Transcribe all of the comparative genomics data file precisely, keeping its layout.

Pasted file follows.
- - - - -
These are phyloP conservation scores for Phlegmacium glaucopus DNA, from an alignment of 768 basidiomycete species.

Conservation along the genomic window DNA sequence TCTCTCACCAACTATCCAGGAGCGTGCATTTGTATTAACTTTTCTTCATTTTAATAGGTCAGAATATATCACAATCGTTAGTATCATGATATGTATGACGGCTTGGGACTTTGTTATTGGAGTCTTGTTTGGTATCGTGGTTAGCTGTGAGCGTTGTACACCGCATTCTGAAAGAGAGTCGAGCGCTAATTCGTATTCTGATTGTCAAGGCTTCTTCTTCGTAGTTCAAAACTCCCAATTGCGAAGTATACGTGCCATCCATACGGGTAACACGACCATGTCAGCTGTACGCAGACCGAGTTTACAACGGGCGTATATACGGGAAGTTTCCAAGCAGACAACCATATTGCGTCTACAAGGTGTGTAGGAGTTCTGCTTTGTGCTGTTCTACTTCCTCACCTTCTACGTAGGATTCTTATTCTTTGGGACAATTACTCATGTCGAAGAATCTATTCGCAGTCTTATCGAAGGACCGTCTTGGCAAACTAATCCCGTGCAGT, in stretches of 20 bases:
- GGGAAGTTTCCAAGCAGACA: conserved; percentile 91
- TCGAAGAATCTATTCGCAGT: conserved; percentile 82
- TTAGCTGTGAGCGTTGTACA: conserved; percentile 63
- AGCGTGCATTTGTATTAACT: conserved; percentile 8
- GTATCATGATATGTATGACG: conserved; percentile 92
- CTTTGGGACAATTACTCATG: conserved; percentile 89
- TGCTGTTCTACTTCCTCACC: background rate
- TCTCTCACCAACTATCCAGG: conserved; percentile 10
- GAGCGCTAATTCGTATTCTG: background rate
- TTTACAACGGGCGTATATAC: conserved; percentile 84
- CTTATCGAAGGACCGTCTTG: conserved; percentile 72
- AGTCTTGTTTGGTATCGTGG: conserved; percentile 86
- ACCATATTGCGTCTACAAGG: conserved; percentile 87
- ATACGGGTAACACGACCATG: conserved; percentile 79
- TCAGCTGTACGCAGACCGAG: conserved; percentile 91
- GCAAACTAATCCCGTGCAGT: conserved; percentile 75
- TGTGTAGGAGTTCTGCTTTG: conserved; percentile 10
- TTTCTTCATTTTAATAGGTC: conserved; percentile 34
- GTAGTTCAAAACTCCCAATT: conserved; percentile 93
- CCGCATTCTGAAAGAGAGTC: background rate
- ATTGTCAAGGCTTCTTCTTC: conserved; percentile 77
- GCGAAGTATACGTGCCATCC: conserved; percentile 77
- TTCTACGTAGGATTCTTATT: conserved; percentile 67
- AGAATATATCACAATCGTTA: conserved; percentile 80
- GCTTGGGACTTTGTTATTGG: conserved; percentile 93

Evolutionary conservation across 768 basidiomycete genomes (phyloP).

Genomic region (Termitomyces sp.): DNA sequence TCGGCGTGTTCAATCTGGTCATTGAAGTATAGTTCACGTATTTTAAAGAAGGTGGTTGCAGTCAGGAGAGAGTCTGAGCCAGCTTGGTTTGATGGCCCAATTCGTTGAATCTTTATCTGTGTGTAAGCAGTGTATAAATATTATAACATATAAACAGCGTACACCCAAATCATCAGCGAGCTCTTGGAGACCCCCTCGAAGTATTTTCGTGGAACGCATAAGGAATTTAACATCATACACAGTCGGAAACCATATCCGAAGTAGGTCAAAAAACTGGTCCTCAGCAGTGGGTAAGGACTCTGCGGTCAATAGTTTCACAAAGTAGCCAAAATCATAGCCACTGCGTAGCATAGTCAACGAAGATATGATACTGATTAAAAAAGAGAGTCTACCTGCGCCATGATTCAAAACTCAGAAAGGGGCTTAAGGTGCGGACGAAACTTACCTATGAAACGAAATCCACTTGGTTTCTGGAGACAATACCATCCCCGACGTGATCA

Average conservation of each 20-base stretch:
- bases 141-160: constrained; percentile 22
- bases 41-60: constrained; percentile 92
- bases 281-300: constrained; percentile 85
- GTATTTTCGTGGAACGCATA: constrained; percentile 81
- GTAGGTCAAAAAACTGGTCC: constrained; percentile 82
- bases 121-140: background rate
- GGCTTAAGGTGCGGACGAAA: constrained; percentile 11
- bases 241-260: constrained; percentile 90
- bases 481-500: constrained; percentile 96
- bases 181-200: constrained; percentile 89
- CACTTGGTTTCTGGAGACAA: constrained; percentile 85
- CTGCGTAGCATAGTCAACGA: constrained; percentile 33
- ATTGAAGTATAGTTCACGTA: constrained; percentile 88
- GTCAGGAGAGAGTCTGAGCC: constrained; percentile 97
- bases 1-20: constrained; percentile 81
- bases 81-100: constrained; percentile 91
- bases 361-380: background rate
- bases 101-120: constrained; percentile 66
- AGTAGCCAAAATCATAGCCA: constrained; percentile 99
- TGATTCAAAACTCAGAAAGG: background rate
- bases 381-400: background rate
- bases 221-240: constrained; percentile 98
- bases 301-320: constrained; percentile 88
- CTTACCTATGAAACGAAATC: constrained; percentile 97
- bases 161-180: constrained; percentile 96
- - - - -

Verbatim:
These are phyloP conservation scores for Phlegmacium glaucopus DNA, from an alignment of 768 basidiomycete species.

Conservation along the genomic window DNA sequence TCTCTCACCAACTATCCAGGAGCGTGCATTTGTATTAACTTTTCTTCATTTTAATAGGTCAGAATATATCACAATCGTTAGTATCATGATATGTATGACGGCTTGGGACTTTGTTATTGGAGTCTTGTTTGGTATCGTGGTTAGCTGTGAGCGTTGTACACCGCATTCTGAAAGAGAGTCGAGCGCTAATTCGTATTCTGATTGTCAAGGCTTCTTCTTCGTAGTTCAAAACTCCCAATTGCGAAGTATACGTGCCATCCATACGGGTAACACGACCATGTCAGCTGTACGCAGACCGAGTTTACAACGGGCGTATATACGGGAAGTTTCCAAGCAGACAACCATATTGCGTCTACAAGGTGTGTAGGAGTTCTGCTTTGTGCTGTTCTACTTCCTCACCTTCTACGTAGGATTCTTATTCTTTGGGACAATTACTCATGTCGAAGAATCTATTCGCAGTCTTATCGAAGGACCGTCTTGGCAAACTAATCCCGTGCAGT, in stretches of 20 bases:
- GGGAAGTTTCCAAGCAGACA: conserved; percentile 91
- TCGAAGAATCTATTCGCAGT: conserved; percentile 82
- TTAGCTGTGAGCGTTGTACA: conserved; percentile 63
- AGCGTGCATTTGTATTAACT: conserved; percentile 8
- GTATCATGATATGTATGACG: conserved; percentile 92
- CTTTGGGACAATTACTCATG: conserved; percentile 89
- TGCTGTTCTACTTCCTCACC: background rate
- TCTCTCACCAACTATCCAGG: conserved; percentile 10
- GAGCGCTAATTCGTATTCTG: background rate
- TTTACAACGGGCGTATATAC: conserved; percentile 84
- CTTATCGAAGGACCGTCTTG: conserved; percentile 72
- AGTCTTGTTTGGTATCGTGG: conserved; percentile 86
- ACCATATTGCGTCTACAAGG: conserved; percentile 87
- ATACGGGTAACACGACCATG: conserved; percentile 79
- TCAGCTGTACGCAGACCGAG: conserved; percentile 91
- GCAAACTAATCCCGTGCAGT: conserved; percentile 75
- TGTGTAGGAGTTCTGCTTTG: conserved; percentile 10
- TTTCTTCATTTTAATAGGTC: conserved; percentile 34
- GTAGTTCAAAACTCCCAATT: conserved; percentile 93
- CCGCATTCTGAAAGAGAGTC: background rate
- ATTGTCAAGGCTTCTTCTTC: conserved; percentile 77
- GCGAAGTATACGTGCCATCC: conserved; percentile 77
- TTCTACGTAGGATTCTTATT: conserved; percentile 67
- AGAATATATCACAATCGTTA: conserved; percentile 80
- GCTTGGGACTTTGTTATTGG: conserved; percentile 93

Evolutionary conservation across 768 basidiomycete genomes (phyloP).

Genomic region (Termitomyces sp.): DNA sequence TCGGCGTGTTCAATCTGGTCATTGAAGTATAGTTCACGTATTTTAAAGAAGGTGGTTGCAGTCAGGAGAGAGTCTGAGCCAGCTTGGTTTGATGGCCCAATTCGTTGAATCTTTATCTGTGTGTAAGCAGTGTATAAATATTATAACATATAAACAGCGTACACCCAAATCATCAGCGAGCTCTTGGAGACCCCCTCGAAGTATTTTCGTGGAACGCATAAGGAATTTAACATCATACACAGTCGGAAACCATATCCGAAGTAGGTCAAAAAACTGGTCCTCAGCAGTGGGTAAGGACTCTGCGGTCAATAGTTTCACAAAGTAGCCAAAATCATAGCCACTGCGTAGCATAGTCAACGAAGATATGATACTGATTAAAAAAGAGAGTCTACCTGCGCCATGATTCAAAACTCAGAAAGGGGCTTAAGGTGCGGACGAAACTTACCTATGAAACGAAATCCACTTGGTTTCTGGAGACAATACCATCCCCGACGTGATCA

Average conservation of each 20-base stretch:
- bases 141-160: constrained; percentile 22
- bases 41-60: constrained; percentile 92
- bases 281-300: constrained; percentile 85
- GTATTTTCGTGGAACGCATA: constrained; percentile 81
- GTAGGTCAAAAAACTGGTCC: constrained; percentile 82
- bases 121-140: background rate
- GGCTTAAGGTGCGGACGAAA: constrained; percentile 11
- bases 241-260: constrained; percentile 90
- bases 481-500: constrained; percentile 96
- bases 181-200: constrained; percentile 89
- CACTTGGTTTCTGGAGACAA: constrained; percentile 85
- CTGCGTAGCATAGTCAACGA: constrained; percentile 33
- ATTGAAGTATAGTTCACGTA: constrained; percentile 88
- GTCAGGAGAGAGTCTGAGCC: constrained; percentile 97
- bases 1-20: constrained; percentile 81
- bases 81-100: constrained; percentile 91
- bases 361-380: background rate
- bases 101-120: constrained; percentile 66
- AGTAGCCAAAATCATAGCCA: constrained; percentile 99
- TGATTCAAAACTCAGAAAGG: background rate
- bases 381-400: background rate
- bases 221-240: constrained; percentile 98
- bases 301-320: constrained; percentile 88
- CTTACCTATGAAACGAAATC: constrained; percentile 97
- bases 161-180: constrained; percentile 96